Tankless water heaters are some of the most exciting new developments in home energy efficiency to come out in the last few decades. Unlike conventional water heaters, tankless models provide on-demand hot water at a fraction of the cost and energy. How they do this, and whether or not it’s worth investing in a tankless water heater of your own, is worth taking a look at.
Conventional heaters work by taking heating cold water in 20 – 60 gallon container. The water in this tank is usually heated by either electrical heating elements or natural gas. Once the water reaches the desired temperature, the heater shuts off until it needs to heat water again. When you run hot water in the sink or bathtub, it comes out of this tank and is replaced with more cold water from the pipes, which is then heated again.
Tankless water heaters work by piping the cold water in from the tap, just like conventional models. Unlike the older design, however, there usually isn’t a tank to hold the heated water. Instead, the water flows through a heat exchanger that warms it as it passes. This takes more energy per unit water volume, but uses virtually no energy; this drastically reduces the overall amount of electricity or gas used in the process.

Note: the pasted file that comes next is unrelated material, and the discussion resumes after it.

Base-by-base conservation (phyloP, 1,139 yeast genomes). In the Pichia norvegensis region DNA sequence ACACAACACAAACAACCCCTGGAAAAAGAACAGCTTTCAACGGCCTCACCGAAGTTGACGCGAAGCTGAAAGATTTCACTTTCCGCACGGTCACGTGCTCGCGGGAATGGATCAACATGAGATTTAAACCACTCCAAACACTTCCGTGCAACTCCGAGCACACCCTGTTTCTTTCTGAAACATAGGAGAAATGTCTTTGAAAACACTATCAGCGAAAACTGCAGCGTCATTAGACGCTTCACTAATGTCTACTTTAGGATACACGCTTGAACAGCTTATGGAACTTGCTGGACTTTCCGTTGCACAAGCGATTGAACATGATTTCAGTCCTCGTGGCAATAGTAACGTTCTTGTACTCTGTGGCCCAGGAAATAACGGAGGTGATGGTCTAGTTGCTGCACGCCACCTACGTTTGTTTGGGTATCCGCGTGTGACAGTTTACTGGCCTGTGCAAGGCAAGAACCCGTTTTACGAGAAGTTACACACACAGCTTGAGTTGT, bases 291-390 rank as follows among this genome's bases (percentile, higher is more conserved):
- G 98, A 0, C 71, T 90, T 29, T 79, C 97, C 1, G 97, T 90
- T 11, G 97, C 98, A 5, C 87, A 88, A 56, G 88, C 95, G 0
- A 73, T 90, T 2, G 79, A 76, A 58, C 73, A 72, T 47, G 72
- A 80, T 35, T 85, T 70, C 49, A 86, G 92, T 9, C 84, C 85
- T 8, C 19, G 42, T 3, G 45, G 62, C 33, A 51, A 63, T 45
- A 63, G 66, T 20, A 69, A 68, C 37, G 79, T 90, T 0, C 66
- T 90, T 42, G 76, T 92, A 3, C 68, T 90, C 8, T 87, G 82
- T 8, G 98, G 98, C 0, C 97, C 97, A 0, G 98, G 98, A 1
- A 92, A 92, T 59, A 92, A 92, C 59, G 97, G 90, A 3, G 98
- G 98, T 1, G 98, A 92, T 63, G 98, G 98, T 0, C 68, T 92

This is an idealized version of how a tankless water heater works. In practice, the smaller models often have trouble keeping up with the flow rate during high-demand periods. For example, demand is at its greatest in the morning (when several people may be showering and/or shaving) and in the evening (when households are typically cooking and washing dishes). To address this, many models of on-demand water heaters have small hoppers attached that act as reserve tanks for the system. These tanks are almost always much smaller than the massive tanks they replace, and so the energy savings are still real. However, there won’t be the need to continuously heat 30+ gallons of water to over 100 degrees.
Tankless water heaters save resources and give you an endless flow of hot water on demand. If you live in the Swansea, IL, area and you’re thinking about getting one, the local plumbers at Morrison Plumbing can give you a rundown on your options.